You’re correct, but (unfortunately) people are using bad methods to figure out whether they have a signal above their noise. In other words, the vast majority of people doing this sort of bad science would agree that if noise swamps the thing they’re trying to measure, there’s nothing that can be learned from it. However, being uncomfortable with quantitative assessments, and lacking the intuition that can be built up by, for example, simulating data, they don’t have a sense of whether data are “too noisy.” So, things like p-values are used, unfortunately, as the measure of whether there’s a “signal” there or not — i.e. as the way of informing oneself about whether one’s measurements are meaningful. If one couples this with a lack of understanding of what a p-value is, disaster ensues. (E.g. disasters like: if I split my data into twenty chunks, and one of them has p<0.05, it tells me that there's a signal there in the data that my measurement has revealed!) Many times, I've seen people use the outcomes of statistical tests as the thing that convinces themselves that their signal is stronger than the noise, so asking that they first realize that their system is noisy is simply not a possibility.

    • Andrew says:

      Raghu:

      Yes, definitely. People take statistical significance as a signal that their standard errors are low enough not to matter, not fully realizing that what they’re implicitly doing is a really bad power analysis that uses a noisy and biased point estimate of effect size.

  3. Jordan Anaya says:

    Yes, I really think more people should take a look at the data the lab has released.

    I understand field studies are “messy”, but when there are that many missing responses and impossible values you need to rethink how you are doing your field studies. In addition, it would be nice if the data didn’t contradict your description of your study.

    The Wansink story is really a holy trinity of issues. No theory, terrible data, and imaginary statistics.

    • Thanatos Savehn says:

      I’d add a fourth issue. It’s this bad idea: http://www.butlerscientifics.com/seehowitworks – that scientific discovery can be automated. They took down the “10,000 correlations per minute!” ad but the process they sell is still the same. When Andrew first posted on it (see especially Butler’s comments: https://andrewgelman.com/2014/01/27/disappointed-results-boost-scientific-paper/ ) I was taking a MOOC on epidemiology and with the free (unnamed stats software) license playing with data from the Framingham Heart Study. Things were going fine until the lecturer said two things. The first was something to the effect that “this is what you dream of finding; a great big pile of data that you can build a whole career on.” The second, later on, was about how to turn on and off the record of your data exploring. Now while he absolutely did not suggest that anyone ought to dredge until they find something, HARK, and then start recording, if I could put 2 and 2 together surely every one of those bright young kids who were actually in the classroom understood exactly what was going on – turning scientific discovery into a point and click assembly line process in which you never have to leave the comfort of your office. For me it was one of those epiphanies that permanently changed how I approach scientific claims; which is sad, actually.

  4. Jordan Anaya says:

    Okay, here’s the thing. Wansink’s studies DO start with a hypothesis sometimes. There was the Plan A which failed on the pizza studies. The problem is that he then generated other hypotheses, and acted as if those were Plan A. But obviously you can’t have more than one Plan A.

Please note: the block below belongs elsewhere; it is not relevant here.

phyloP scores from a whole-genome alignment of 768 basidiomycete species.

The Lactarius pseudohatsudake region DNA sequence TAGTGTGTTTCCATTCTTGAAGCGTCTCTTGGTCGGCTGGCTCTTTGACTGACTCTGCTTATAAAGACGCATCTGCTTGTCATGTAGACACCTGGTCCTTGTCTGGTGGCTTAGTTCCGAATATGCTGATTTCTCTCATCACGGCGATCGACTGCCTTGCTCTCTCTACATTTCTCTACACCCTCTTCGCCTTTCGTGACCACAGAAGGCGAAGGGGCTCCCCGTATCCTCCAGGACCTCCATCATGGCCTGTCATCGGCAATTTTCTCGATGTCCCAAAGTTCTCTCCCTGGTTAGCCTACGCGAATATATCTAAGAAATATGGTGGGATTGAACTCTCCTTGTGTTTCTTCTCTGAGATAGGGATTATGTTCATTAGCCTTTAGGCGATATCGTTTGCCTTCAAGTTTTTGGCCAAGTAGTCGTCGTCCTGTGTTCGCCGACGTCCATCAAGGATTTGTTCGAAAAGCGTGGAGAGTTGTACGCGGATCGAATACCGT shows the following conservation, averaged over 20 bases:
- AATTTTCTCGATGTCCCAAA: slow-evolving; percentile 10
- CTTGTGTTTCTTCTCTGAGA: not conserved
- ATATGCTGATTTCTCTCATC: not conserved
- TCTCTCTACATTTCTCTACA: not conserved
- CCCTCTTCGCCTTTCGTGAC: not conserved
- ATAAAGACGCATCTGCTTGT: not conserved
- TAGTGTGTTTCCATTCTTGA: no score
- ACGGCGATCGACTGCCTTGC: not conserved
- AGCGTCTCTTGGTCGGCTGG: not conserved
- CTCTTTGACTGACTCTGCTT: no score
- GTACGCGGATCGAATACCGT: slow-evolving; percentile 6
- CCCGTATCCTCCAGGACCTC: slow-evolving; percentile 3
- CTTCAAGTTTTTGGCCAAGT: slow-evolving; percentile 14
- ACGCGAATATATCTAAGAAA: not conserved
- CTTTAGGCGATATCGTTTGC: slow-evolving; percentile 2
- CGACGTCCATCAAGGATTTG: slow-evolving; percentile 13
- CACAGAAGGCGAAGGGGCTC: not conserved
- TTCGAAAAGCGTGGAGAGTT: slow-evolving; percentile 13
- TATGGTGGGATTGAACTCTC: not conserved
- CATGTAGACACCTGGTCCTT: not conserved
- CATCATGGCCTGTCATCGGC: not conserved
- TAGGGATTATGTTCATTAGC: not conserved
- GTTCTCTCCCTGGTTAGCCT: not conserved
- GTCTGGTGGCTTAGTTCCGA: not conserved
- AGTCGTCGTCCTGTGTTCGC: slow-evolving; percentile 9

This happens all the time, but I’m not sure what the terminology is for it. It is HARKing, but you also start with a hypothesis, which you then readily abandon and pretend never existed.

  5. Mayo says:

    Biasing selection effects, researcher degrees of freedom, data-dredging, all of these have been known for donkey’s years & yet many of the new reformers & their opponents act like these are brand new norms forcing a revolution over a field like psych. I agree with Andrew’s pessimism. I’m afraid the reformers and replicationists in psych are failing to address the problems with their experiments and measurements (and all the presuppositions in thinking they are learning about the effects of interest). They can easily set out and falsify some of these presuppositions (with modified experiments, not more statistical tricks) Current ministrations are largely superficial, it’s as if thefield is merely rechanelling the same perverse incentives. Registered reports are rightly aiming to prevent flexibility and dredging, but I don’t get the impression they are being evaluated stringently. Nor are the authors required to say how they will employ negative results so as to raise a deeper criticism about the very “treatments”, measurements of effects, validity of Likert scales and the rest. Significance tests do just what they should: when an effect could only be found by engaging in QRPS, they give you a hard time in trying to replicate. But a bunch of published negative results does not a science make.

  6. My qualm though is with significance testing. I’m on the fence narrowly. But the scope of queries should be widened. That is my intuition at this time.

  7. Garbi says:

    What would a stronger theory be like?

    • Anoneuoid says:

      I’d guess the “strength” of a theory depends on the predictions you can derive from it.

      Worthless prediction: x is correlated with y
      Weak prediction: x is positively correlated with y
      Strong prediction: x is related to y by function f

      There is a whole range of possibilities between weak and strong. A prediction gets stronger as it becomes more precise, maxing out when it is an exact numerical value.

      For each theory you can have a number of predictions of various precisions. The overall “strength” of the theory would depend on the number and precision of these predictions. I’m sure the details of how to determine “strength” could be discussed quite a bit.

      Also, I’d treat how well the theory is supported by data as an entirely different issue. That will depend upon accuracy of the predictions, accuracy of predictions of other theories, and quality of the data. This is an obvious application of bayes rule.